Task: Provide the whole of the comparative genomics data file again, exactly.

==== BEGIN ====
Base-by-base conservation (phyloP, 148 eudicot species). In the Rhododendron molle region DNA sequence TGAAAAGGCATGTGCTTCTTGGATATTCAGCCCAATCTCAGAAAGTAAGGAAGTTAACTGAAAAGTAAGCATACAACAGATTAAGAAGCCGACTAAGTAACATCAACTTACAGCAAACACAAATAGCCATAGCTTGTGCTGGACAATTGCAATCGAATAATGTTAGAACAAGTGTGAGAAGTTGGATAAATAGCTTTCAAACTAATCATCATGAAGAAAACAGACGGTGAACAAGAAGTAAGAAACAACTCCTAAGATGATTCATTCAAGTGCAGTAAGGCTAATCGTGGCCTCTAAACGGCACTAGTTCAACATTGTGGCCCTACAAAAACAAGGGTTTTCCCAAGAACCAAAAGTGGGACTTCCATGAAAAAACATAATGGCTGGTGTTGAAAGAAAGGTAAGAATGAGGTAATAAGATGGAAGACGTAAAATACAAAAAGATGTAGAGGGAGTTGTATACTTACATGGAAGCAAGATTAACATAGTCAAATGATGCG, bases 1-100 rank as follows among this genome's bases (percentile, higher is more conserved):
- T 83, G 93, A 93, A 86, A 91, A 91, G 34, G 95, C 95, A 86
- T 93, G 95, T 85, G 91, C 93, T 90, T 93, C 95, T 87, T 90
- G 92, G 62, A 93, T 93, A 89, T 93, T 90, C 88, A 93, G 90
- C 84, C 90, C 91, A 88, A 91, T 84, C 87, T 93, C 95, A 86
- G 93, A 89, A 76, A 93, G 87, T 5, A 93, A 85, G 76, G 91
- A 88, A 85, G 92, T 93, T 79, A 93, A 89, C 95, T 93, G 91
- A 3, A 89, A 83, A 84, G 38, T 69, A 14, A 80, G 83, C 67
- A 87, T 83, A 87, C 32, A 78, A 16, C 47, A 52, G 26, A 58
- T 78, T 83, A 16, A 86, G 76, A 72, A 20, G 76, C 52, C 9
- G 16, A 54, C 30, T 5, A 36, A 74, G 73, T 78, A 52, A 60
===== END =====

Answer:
Base-by-base conservation (phyloP, 148 eudicot species). In the Rhododendron molle region DNA sequence TGAAAAGGCATGTGCTTCTTGGATATTCAGCCCAATCTCAGAAAGTAAGGAAGTTAACTGAAAAGTAAGCATACAACAGATTAAGAAGCCGACTAAGTAACATCAACTTACAGCAAACACAAATAGCCATAGCTTGTGCTGGACAATTGCAATCGAATAATGTTAGAACAAGTGTGAGAAGTTGGATAAATAGCTTTCAAACTAATCATCATGAAGAAAACAGACGGTGAACAAGAAGTAAGAAACAACTCCTAAGATGATTCATTCAAGTGCAGTAAGGCTAATCGTGGCCTCTAAACGGCACTAGTTCAACATTGTGGCCCTACAAAAACAAGGGTTTTCCCAAGAACCAAAAGTGGGACTTCCATGAAAAAACATAATGGCTGGTGTTGAAAGAAAGGTAAGAATGAGGTAATAAGATGGAAGACGTAAAATACAAAAAGATGTAGAGGGAGTTGTATACTTACATGGAAGCAAGATTAACATAGTCAAATGATGCG, bases 1-100 rank as follows among this genome's bases (percentile, higher is more conserved):
- T 83, G 93, A 93, A 86, A 91, A 91, G 34, G 95, C 95, A 86
- T 93, G 95, T 85, G 91, C 93, T 90, T 93, C 95, T 87, T 90
- G 92, G 62, A 93, T 93, A 89, T 93, T 90, C 88, A 93, G 90
- C 84, C 90, C 91, A 88, A 91, T 84, C 87, T 93, C 95, A 86
- G 93, A 89, A 76, A 93, G 87, T 5, A 93, A 85, G 76, G 91
- A 88, A 85, G 92, T 93, T 79, A 93, A 89, C 95, T 93, G 91
- A 3, A 89, A 83, A 84, G 38, T 69, A 14, A 80, G 83, C 67
- A 87, T 83, A 87, C 32, A 78, A 16, C 47, A 52, G 26, A 58
- T 78, T 83, A 16, A 86, G 76, A 72, A 20, G 76, C 52, C 9
- G 16, A 54, C 30, T 5, A 36, A 74, G 73, T 78, A 52, A 60